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Caroline Speare Rohland (April 15, 1885 – June 12, 1964) was an American artist and muralist who created three post office murals, as part of the art projects for the New Deal's Section of Painting and Sculpture. In addition to the three murals, Rohland has works in the permanent collections of the Library of Congress, The Honolulu Academy of Art, the New Mexico Museum of Art and the Whitney Museum of American Art.

Caroline Speare Rohland
Caroline Speare Rohland.jpg
circa 1930
Caroline Melvina Speare

(1885-04-15)April 15, 1885
DiedJune 12, 1964(1964-06-12) (aged 79)
New York City, New York
Years active1915-1995
Known forpastels of the Southern United States


Early lifeEdit

Caroline Melvina Speare was born on April 15, 1885 in Chelsea, Suffolk County, Massachusetts to Edith (née Holway) and Lewis R. Speare. [U.S.Federal Census 1910] [1][2][Notes 1] She studied at the Boston Museum of Fine Arts and then at the Art Students League of New York[5][4] under the instruction of John Sloan and Kenneth Hayes Miller.[6] Then she studied with Andrew Dasburg, before making her way to the artists' community of Woodstock, New York. In 1919 she married fellow art student Paul Rohland.[New York State Marriage Index 1881-1967,] The couple lived in a nearby community of artists known as "The Maverick", founded by Hervey White.[5][4]


From 1927, Rohland exhibited at the Whitney Studio Club, the precursor to the museum. In that year, she was part of a three-woman show which included Gertrude Tiemer and Georgina Klitgaard and which ran for nearly three weeks.[7] In 1929, she and her husband both participated in a circus-themed exhibition in New York City, timed to correspond with a Barnum and Bailey show[8] and the following year, she Rosella Hartman and the Croatian sculptor, Dujam Penić were featured at the Whitney Gallery.[9] From the opening of the Whitney Museum of American Art in 1931, Rohland was a fixture, appearing in biennial shows until 1942. She was most known for her pastels, which had both contemporary style and sensual surfaces, often dealing with southern themes.[6][10]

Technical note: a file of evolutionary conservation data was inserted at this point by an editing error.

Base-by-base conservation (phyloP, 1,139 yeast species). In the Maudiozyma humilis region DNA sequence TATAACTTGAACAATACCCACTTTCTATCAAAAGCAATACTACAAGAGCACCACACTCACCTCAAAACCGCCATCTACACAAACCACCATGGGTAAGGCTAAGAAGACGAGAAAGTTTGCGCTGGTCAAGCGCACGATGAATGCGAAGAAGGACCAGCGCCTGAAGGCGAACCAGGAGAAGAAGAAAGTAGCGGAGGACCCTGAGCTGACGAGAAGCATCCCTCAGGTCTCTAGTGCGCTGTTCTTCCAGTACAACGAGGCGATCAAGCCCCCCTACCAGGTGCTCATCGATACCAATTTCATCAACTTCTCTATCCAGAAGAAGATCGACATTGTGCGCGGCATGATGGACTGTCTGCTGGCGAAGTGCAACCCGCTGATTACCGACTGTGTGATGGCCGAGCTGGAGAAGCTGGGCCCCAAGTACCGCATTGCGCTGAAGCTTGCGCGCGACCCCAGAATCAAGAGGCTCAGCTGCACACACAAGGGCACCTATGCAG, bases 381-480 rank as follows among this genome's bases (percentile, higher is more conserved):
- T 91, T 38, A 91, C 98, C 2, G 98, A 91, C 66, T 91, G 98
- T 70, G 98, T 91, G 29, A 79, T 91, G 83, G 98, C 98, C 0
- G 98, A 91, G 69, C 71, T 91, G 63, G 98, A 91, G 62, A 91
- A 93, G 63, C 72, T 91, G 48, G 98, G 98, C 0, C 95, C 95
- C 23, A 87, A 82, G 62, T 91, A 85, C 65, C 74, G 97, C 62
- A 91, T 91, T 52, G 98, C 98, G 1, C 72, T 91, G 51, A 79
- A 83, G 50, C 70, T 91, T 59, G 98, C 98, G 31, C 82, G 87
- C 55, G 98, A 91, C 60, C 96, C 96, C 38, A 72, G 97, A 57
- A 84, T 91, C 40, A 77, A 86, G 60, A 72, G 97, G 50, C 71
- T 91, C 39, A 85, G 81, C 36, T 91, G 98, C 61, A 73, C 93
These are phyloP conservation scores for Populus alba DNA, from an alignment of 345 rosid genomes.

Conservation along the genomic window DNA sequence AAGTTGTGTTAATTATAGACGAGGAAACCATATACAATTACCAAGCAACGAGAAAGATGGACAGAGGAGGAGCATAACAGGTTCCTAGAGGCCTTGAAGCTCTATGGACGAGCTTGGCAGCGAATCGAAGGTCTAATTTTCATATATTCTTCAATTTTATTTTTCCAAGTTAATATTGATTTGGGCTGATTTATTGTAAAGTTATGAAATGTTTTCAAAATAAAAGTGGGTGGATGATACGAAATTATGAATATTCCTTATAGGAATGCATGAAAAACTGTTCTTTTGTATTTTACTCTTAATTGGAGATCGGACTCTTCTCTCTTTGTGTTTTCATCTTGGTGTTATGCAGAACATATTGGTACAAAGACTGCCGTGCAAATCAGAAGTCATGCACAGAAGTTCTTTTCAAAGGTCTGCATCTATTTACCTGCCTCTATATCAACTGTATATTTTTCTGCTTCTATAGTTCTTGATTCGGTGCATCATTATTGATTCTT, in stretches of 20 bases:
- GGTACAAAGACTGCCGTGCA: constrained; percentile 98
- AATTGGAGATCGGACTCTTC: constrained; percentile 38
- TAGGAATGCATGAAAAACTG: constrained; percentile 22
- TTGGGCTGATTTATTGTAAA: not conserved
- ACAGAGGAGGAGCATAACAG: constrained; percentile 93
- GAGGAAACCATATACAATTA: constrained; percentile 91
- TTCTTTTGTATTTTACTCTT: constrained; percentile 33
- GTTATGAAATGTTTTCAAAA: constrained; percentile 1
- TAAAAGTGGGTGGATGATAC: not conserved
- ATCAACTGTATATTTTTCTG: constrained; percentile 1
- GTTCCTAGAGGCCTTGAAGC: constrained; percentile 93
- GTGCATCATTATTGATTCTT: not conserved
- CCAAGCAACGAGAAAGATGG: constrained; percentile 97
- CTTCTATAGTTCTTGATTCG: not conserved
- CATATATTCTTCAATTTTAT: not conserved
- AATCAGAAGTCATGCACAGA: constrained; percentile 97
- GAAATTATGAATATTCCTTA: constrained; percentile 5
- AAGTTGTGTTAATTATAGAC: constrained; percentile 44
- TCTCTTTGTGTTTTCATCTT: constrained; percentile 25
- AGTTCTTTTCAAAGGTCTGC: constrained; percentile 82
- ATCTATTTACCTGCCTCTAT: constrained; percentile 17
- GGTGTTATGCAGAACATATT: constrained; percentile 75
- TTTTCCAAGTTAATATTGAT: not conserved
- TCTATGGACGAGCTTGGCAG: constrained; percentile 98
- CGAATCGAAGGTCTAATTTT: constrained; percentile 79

In the 1930s, Rohland was hired as one of the Works Progress Administration (WPA) artists. She painted idealized southern scenes,[11] such as the 1939 portrayal of Cotton Pickers installed in the post office of Bunkie, Louisiana.[12] In 1941, she painted Spring for the post office in Sylvania, Georgia. The scene was of a farm family and a field hand carrying out daily labors on the farm. Though many locals, black and whites alike appreciated the painting, in the 1980s, the local NAACP chapter had the painting removed as being insensitive in its depiction of the African-American farm hand. In 1995, the canvas was found wadded up in a closet of the post office and was restored. It is now in the permanent collection of Georgia Southern University on loan from the federal government.[13][14] In 1942, Rohland won the commission to paint the post office mural for Fulton, New York. Father LeMoyne Trying to Convert the Indians on Pathfinder Island was an oil on canvas depicting another typical WPA theme, Native Americans interacting with Europeans. The post office was placed on the National Register of Historic Places for Oswego County, New York in 1989.[15][16]

When the WPA project ended around 1943, the Rohlands moved to Santa Fe, New Mexico.[17] She continued to have success and was selected in 1943 for an exhibit at the Museum of Fine Arts with her traditional southern themes.[18] In 1944, her water color Modern Death was chosen to be in the 55th annual exhibit at the Chicago Art Institute, her pastel Oh, What a Beautiful Morning was chosen for the Santa Fe Art Museum and she had several paintings in the permanent collection of the Whitney.[19] A collection of a variety of her works, including oils, pastels and water colors were featured at the Santa Fe Fine Arts Museum in 1945.[20] Both she and her husband participated in the 1945 Fiesta Art Exhibit of Santa Fe[21] and that same year her works were included in a showing at the Johnson-Humrickhouse Museum, which had selected them from a 1943 Library of Congress Exhibit.[22]

Rohland's husband died in 1949, and the following year, she returned to the Woodstock artists colony.[23][24] By the late 1950s, she had expanded into photography and participated in a showing at the Woodstock Gallery in 1959, featuring photographic works.[25]

Death and legacyEdit

Rohland died June 12, 1964 at Lenox Hill Hospital in New York City after a lengthy illness.[26] Rohland has works in the permanent collections of the Library of Congress in Washington, D. C., the Honolulu Academy of Art, the New Mexico Museum of Art in Santa Fe and the Whitney Museum of American Art in New York City.[4]


  1. ^ Some sources give the birth date of April 20, 1885 in Boston,[3][4] but the birth record confirms April 15th in Chelsea.[1]